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Research: Evaluating Sources

Evaluating Sources

Remember, your use of sources is a means of supporting the argument you make. This means that you need to evaluate the sources you reference to make sure that it is credible and authoritative. How can you tell if your source is suitable? Look at some of the following resources to help you decide if you should use the source for your assignment.

CRAAP Test

Click here to go to a text version of this diagram

Used with the permission of Bryan Kasik, University of Virginia Library

CRAAP test in detail

Currency

When was the information published?

Has it been revised or updated since?

Does your subject area change frequently and need the latest information e.g. nursing?

How old is too old?

On a website are all the links working?

Relevance

Does the information answer your question or topic?

Is it written at an appropriate level for you (i.e. not written for children or too advanced for your needs)

Can you understand what the author is writing about?

Have you looked at a variety of sources before determining this is one you will use?

Would you be comfortable citing this source in a research paper?

Authority

Who is the author/ publisher/ creator?

What is the authors background, credentials or qualifications? Can you find information about the author easily?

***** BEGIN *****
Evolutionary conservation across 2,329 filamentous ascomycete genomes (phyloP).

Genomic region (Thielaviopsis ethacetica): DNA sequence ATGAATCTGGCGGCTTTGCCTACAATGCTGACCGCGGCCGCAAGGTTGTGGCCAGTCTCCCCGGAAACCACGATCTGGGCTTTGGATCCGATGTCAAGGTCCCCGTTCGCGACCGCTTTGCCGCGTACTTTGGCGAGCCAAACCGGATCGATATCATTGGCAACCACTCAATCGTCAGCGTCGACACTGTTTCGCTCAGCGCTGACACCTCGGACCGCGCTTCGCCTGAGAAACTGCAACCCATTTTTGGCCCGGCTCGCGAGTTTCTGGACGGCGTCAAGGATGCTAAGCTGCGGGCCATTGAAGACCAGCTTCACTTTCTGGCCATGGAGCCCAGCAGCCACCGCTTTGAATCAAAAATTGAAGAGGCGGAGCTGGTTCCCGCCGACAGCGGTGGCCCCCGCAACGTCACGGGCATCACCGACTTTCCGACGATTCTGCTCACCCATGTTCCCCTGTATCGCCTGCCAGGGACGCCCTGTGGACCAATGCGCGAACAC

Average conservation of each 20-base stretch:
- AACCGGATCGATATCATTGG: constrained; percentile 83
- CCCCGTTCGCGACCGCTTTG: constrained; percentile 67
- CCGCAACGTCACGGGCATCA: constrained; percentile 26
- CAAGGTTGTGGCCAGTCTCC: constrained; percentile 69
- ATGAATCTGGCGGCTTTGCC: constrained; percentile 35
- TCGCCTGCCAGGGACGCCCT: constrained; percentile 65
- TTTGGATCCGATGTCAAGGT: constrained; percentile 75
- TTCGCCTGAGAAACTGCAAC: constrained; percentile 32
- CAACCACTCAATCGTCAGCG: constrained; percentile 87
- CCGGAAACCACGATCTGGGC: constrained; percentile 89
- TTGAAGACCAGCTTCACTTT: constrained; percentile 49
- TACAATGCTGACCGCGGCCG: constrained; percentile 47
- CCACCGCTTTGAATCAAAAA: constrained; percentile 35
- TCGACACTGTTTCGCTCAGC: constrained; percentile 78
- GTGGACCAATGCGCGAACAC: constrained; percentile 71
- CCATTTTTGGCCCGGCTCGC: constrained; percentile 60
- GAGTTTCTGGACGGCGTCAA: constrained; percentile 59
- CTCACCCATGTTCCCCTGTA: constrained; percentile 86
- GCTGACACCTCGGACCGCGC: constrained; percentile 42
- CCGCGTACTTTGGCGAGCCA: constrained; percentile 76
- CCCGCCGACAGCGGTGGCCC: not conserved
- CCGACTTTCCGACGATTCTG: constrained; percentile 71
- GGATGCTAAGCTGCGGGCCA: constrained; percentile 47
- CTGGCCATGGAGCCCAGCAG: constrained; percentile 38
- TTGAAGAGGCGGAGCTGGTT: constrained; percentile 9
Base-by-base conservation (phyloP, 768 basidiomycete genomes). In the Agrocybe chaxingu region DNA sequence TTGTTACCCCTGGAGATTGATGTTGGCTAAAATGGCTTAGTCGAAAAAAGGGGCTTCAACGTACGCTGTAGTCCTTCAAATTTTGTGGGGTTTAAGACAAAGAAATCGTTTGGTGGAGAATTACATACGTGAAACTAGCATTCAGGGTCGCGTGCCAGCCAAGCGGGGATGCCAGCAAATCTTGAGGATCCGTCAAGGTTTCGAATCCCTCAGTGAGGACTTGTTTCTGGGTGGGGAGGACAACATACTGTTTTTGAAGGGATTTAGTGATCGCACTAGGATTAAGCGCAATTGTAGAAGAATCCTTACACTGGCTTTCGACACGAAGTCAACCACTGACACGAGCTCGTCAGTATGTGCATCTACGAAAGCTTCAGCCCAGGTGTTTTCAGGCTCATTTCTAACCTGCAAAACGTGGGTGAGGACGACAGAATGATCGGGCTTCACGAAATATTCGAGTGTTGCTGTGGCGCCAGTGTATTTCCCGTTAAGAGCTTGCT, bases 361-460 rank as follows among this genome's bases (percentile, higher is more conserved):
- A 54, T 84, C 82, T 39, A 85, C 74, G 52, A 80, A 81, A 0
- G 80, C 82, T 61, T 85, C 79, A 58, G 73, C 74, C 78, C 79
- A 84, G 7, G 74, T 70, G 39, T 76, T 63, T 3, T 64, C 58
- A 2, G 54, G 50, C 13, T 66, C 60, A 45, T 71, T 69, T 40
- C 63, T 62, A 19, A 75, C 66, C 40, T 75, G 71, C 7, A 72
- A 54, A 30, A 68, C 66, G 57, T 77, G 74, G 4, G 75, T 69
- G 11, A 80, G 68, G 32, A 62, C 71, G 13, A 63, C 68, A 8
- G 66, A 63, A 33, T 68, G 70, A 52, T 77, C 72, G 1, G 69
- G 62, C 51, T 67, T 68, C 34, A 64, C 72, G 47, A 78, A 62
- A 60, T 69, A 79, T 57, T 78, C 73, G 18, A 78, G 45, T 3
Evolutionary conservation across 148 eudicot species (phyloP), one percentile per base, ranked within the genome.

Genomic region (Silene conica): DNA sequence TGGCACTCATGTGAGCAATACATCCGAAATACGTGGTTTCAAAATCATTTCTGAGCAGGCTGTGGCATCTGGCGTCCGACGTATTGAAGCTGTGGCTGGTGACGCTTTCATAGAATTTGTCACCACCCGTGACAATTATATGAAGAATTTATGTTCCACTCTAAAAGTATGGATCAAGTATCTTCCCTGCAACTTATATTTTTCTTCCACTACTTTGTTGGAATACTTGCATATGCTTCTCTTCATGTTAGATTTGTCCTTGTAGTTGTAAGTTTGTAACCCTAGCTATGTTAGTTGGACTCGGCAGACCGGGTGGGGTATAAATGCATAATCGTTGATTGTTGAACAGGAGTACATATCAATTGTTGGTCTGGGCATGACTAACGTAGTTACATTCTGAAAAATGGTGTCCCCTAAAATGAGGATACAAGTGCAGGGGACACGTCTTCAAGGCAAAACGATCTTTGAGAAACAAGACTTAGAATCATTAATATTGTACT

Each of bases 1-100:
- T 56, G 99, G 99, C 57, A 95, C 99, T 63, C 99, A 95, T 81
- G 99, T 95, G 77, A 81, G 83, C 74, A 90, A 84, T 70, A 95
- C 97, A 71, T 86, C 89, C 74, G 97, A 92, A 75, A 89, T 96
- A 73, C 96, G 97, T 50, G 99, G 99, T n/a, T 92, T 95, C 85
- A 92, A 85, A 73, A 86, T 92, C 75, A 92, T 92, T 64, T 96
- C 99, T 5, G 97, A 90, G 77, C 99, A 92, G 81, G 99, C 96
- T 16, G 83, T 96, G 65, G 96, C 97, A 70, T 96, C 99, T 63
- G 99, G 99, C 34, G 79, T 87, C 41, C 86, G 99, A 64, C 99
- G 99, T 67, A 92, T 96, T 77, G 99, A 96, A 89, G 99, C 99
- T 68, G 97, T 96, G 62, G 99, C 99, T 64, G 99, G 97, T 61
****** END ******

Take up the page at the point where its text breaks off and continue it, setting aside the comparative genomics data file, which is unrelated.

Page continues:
Are they qualified to write on the topic?

Is there contact information such as a publisher?

Does the URL reveal anything about the source e.g URLs which have .gov or .govt are from government departments. Universities and other educational places usually use .ac or .edu

Accuracy

Where does the information come from?

Can the information be found in other sources?

Has the information been published in a peer reviewed or scholarly journal?

Has the author listed their sources?

Does the language or tone seem unbiased and free of emotion?

Are there spelling, grammar or typographical errors?

Purpose

What is the purpose of the information? Is it to inform, teach, sell, entertain or persuade?

Do the authors/sponsors make their intentions or purpose clear?

Is the information fact, opinion or propaganda?

Does the point of view appear objective and impartial?

Are there political, ideological, cultural, religious, institutional or personal biases?